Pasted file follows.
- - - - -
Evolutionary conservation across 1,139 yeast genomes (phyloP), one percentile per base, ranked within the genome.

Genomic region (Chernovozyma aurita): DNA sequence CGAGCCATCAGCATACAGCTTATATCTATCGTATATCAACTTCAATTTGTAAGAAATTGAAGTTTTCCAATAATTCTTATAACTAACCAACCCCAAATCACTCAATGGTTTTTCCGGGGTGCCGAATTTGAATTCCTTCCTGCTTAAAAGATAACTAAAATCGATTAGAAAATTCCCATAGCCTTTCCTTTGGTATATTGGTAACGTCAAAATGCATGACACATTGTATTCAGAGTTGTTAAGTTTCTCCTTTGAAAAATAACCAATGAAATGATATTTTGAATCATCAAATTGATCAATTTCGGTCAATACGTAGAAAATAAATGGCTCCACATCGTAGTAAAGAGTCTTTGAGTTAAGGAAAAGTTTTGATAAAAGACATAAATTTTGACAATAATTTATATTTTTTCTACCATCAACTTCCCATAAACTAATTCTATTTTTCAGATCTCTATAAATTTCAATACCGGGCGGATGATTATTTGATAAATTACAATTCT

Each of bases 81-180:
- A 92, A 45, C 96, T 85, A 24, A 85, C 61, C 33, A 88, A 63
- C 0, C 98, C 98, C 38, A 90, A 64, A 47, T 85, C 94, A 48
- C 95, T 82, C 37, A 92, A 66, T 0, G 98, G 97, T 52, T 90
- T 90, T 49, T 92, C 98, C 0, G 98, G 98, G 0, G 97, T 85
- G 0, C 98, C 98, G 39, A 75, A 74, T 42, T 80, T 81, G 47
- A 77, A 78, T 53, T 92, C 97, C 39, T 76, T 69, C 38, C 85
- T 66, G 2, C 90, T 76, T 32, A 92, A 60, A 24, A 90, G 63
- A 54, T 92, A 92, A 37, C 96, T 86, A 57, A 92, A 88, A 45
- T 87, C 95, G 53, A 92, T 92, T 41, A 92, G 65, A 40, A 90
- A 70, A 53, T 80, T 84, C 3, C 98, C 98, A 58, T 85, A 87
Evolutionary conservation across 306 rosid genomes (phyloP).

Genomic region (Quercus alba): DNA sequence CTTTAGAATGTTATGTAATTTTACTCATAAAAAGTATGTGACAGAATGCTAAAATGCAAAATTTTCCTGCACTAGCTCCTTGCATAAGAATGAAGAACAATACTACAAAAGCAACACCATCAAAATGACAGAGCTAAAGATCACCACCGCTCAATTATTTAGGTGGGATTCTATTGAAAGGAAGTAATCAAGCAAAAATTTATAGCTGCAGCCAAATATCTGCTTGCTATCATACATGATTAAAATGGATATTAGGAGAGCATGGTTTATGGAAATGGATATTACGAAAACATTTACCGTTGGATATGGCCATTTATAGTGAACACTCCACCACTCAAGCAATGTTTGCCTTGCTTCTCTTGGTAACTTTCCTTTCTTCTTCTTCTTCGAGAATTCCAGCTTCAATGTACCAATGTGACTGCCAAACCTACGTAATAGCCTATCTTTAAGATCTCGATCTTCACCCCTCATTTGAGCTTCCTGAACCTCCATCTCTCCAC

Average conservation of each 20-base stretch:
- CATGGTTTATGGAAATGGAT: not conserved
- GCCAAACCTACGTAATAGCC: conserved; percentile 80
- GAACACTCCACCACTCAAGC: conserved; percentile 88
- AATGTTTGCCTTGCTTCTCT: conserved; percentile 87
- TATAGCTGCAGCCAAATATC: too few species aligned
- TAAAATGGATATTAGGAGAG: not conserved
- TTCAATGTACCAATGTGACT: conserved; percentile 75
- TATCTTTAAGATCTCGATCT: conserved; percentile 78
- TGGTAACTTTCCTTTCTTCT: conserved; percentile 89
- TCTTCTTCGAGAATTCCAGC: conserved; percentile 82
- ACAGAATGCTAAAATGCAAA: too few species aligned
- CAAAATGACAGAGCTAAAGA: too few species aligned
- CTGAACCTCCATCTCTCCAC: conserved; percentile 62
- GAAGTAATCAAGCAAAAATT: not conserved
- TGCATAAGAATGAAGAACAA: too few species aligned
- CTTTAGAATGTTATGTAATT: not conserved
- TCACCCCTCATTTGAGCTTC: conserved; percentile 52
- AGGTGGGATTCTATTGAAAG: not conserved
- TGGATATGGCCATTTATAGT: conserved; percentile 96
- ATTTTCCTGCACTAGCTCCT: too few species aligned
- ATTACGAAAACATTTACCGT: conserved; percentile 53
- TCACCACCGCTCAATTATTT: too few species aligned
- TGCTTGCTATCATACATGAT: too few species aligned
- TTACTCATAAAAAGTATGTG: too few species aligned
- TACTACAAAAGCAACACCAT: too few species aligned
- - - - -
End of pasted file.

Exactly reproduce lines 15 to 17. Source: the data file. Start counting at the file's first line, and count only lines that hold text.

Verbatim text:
Genomic region (Quercus alba): DNA sequence CTTTAGAATGTTATGTAATTTTACTCATAAAAAGTATGTGACAGAATGCTAAAATGCAAAATTTTCCTGCACTAGCTCCTTGCATAAGAATGAAGAACAATACTACAAAAGCAACACCATCAAAATGACAGAGCTAAAGATCACCACCGCTCAATTATTTAGGTGGGATTCTATTGAAAGGAAGTAATCAAGCAAAAATTTATAGCTGCAGCCAAATATCTGCTTGCTATCATACATGATTAAAATGGATATTAGGAGAGCATGGTTTATGGAAATGGATATTACGAAAACATTTACCGTTGGATATGGCCATTTATAGTGAACACTCCACCACTCAAGCAATGTTTGCCTTGCTTCTCTTGGTAACTTTCCTTTCTTCTTCTTCTTCGAGAATTCCAGCTTCAATGTACCAATGTGACTGCCAAACCTACGTAATAGCCTATCTTTAAGATCTCGATCTTCACCCCTCATTTGAGCTTCCTGAACCTCCATCTCTCCAC

Average conservation of each 20-base stretch:
- CATGGTTTATGGAAATGGAT: not conserved